The Trump Administration is still reviewing an Obama-era program that gives protection to immigrants who have come into the United States illegally as children, according to White House press secretary Sarah Huckabee Sanders who was asked about it during Thursday's press briefing.
"A final decision on that front has not been made ... and when it is, we will certainly inform everybody in this room," Sanders said.
The Reuters news agency reports that a senior administration official said Thursday that President Trump was expected to rescind the Deferred Action for Childhood Arrivals, or "Dreamers," program that went into effect in 2012.
The official also told Reuters that a decion could be made as early as Friday, but could also come next week.
Sanders said that it would be disingenuous to offer a timeline and thatfrom a legal standpoint. She told the room of reporters that Mr. Trump stands by his previous statement that he will treat the manner with heart.
"There are a lot of components that need to be looked at," Sanders explained. "I'm not going to get ahead of something and be presumptuous ... we don't know when the final review will be completed. It would be disingenuous of me to create a false timeline that isn't workable."
CBSN political contributor Ed O'Keefe said Thursday evening that Mr. Trump will most likely phase the program out at some point.
"Tomorrow [Friday] may be the day that the official announcement is made," O'Keefe told CBSN's Elaine Quijano. "Just because Sarah Huckabee Sanders says it's not going to happen, doesn't mean it won't happen. She's been proven wrong by her boss before."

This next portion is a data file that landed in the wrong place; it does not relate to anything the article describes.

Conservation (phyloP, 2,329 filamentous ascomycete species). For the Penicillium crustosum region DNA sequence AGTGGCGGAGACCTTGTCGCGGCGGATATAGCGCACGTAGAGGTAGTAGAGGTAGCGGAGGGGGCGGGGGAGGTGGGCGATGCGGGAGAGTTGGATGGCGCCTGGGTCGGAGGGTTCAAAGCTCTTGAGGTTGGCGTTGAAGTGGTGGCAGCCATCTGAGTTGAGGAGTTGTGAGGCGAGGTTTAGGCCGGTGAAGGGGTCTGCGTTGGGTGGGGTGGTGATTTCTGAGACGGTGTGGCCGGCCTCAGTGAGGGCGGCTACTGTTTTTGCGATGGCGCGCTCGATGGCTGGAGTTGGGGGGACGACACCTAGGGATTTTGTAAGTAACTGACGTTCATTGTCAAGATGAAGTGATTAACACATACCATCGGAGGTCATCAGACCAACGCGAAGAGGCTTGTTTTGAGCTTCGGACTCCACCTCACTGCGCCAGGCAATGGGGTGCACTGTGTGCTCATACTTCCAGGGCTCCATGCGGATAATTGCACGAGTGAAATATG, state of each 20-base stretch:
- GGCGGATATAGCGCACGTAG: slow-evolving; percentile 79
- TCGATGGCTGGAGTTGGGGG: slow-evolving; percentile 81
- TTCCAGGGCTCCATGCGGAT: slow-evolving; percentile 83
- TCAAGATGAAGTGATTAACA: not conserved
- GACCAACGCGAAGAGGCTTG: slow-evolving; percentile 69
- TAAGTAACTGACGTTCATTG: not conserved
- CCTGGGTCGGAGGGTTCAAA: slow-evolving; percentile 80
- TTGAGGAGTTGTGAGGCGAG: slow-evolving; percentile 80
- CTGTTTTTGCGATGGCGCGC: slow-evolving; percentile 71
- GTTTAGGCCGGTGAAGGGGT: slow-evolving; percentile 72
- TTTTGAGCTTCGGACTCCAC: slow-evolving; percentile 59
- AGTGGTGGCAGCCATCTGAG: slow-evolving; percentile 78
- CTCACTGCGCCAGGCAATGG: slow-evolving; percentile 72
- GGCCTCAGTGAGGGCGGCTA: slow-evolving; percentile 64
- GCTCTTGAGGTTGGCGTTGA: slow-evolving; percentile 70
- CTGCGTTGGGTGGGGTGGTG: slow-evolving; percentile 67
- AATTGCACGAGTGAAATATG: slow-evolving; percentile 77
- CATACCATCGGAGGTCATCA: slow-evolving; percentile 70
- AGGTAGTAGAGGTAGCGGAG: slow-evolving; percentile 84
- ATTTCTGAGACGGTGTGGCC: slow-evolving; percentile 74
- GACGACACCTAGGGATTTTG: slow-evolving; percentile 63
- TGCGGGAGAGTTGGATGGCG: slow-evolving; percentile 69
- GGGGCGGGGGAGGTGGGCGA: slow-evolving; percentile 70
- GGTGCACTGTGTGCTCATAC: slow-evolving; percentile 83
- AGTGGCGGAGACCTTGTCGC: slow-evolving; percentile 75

"There has to be something announced or signaled by [Sept.] 5, so if not Friday, then probably Monday or Tuesday," O'Keefe added. "And all presumptions are is that the program will wind down."
O'Keefe points out that this program is "fraught with real emotional firepower" and very tricky for many Republicans who represent districts with heavy Latino populations. "It just shows you how challenging September is going to be for Washington," O'Keefe said.
Meanwhile, a bipartisan group of mayors across the U.S. are.
The group represents the U.S. Conference of Mayors and come from cities such as Meza, Arizona, Los Angeles and Providence, Rhode Island. Their statement came at the same time as a DACA National Day of Action, which involved at least 66 mayors across 29 states and Washington, D.C.
"DACA has given hundreds of thousands of hard-working, ambitious young people new hope of building lives in America -- and spared scores of families the heartbreak of separation. We will do everything we can to help at the local level, but the President and Congress should act now to give them the security and peace of mind that everyone deserves," said L.A. Mayor Eric Garcetti.
DACA has deferred deportations for people who entered the U.S. as children, or who were under the age of 31 before June 15, 2012. Applicants must have also continuously lived in the U.S. since June 15, 2007 and come to the U.S. before his or her 16th birthday.